Shanghai Noon

Old West, new hat.

AMAZING STUNTS are the hallmark of any Jackie Chan film; we know that the surrounding story merely serves as a setup for the next showdown. Shanghai Noon is perhaps the least amazing Jackie Chan film in terms of stunts—so it's only, say, twice as good as most chopsocky flicks in that department—but quite possibly the best of Chan's US releases so far as character is concerned. Give a lot of credit to his sidekick Owen Wilson, who threatens to steal the show as a bumbling wannabe outlaw—much like his character in Bottle Rocket, only in chaps. Wilson and Chan have a real comedic chemistry together as the smooth talker who wants to be a tough guy and the tough guy who wants to be a smooth talker (the same formula used in Rush Hour).


directed by Tom Dey with Jackie Chan and Owen Wilson

opens May 26 at Metro, Oak Tree, and Pacific Place

You'll recognize the archetypal Jackie Chan character: He just wants to do the right thing and would really rather not have to go around kicking everyone's ass in such an amazing fashion—if he only had a choice. Here Chan plays an imperial guard who comes to the Old West to rescue a plucky princess (Lucy Liu of Ally McBeal). The evil mastermind behind her kidnapping also has a backstory in the Old Country and now enslaves Chinese railroad workers in the US. If that seems vaguely humorless and historically suspect, it is, but I digress.

Fortunately, Shanghai draws much of its humor—and some of its intended pathos—from cultural misunderstanding. Wandering Jackie saves a young Sioux boy from a whole gang of hatchet-wielding Crow.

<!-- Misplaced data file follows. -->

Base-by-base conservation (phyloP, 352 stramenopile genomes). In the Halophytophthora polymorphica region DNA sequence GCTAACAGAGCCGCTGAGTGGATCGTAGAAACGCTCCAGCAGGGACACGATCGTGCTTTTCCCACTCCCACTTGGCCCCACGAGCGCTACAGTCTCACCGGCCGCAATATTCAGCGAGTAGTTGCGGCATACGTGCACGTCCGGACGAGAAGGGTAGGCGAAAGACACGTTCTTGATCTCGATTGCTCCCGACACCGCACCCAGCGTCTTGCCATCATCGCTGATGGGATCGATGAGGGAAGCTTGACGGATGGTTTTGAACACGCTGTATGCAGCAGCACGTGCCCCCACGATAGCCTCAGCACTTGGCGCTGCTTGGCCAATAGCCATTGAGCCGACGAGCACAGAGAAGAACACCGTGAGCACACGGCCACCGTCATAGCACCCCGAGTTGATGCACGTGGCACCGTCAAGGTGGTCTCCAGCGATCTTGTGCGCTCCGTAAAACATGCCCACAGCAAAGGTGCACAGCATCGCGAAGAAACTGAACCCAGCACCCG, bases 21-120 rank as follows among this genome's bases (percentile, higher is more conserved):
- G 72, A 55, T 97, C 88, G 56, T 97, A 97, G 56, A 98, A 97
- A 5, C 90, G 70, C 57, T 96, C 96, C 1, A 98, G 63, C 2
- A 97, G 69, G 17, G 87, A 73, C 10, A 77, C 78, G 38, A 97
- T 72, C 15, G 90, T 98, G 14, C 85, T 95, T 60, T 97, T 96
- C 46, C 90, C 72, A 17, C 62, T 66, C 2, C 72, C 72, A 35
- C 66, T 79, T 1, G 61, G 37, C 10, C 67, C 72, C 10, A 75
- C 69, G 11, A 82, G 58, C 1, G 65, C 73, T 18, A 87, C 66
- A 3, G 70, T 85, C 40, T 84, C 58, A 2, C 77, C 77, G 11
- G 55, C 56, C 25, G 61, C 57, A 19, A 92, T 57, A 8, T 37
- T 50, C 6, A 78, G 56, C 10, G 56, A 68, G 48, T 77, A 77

The thankful chief renames him "Fights-in-Dress" (owing to his Chinese attire) and invites him to smoke the peace pipe with the tribe, which gets everyone incredibly baked—causing the Chief to exclaim, "This is some powerful shit!" This kind of goofy, cross-pollinated revisionism suits the movie just fine, if you're willing to go along with it. In an offhanded reference to the old Kung Fu TV series, a pioneer says of the Chinese, "They don't look like any Injuns I've ever seen," to which her husband replies, "Those aren't Injuns—those are Jews!"

Admittedly, the film sags a bit because of too many subplots. (It wouldn't be a Western without noble Indians, right?) Each twist must be neatly resolved—which becomes rather tedious. What carries Shanghai, though, is the warm interplay between a now middle-aged Chan and the charmingly laconic young Wilson (who betrays an obvious awe for the star). It's a welcome addition to Chan's still-amazing physicality—and makes for a winning, if sometimes silly, combination.

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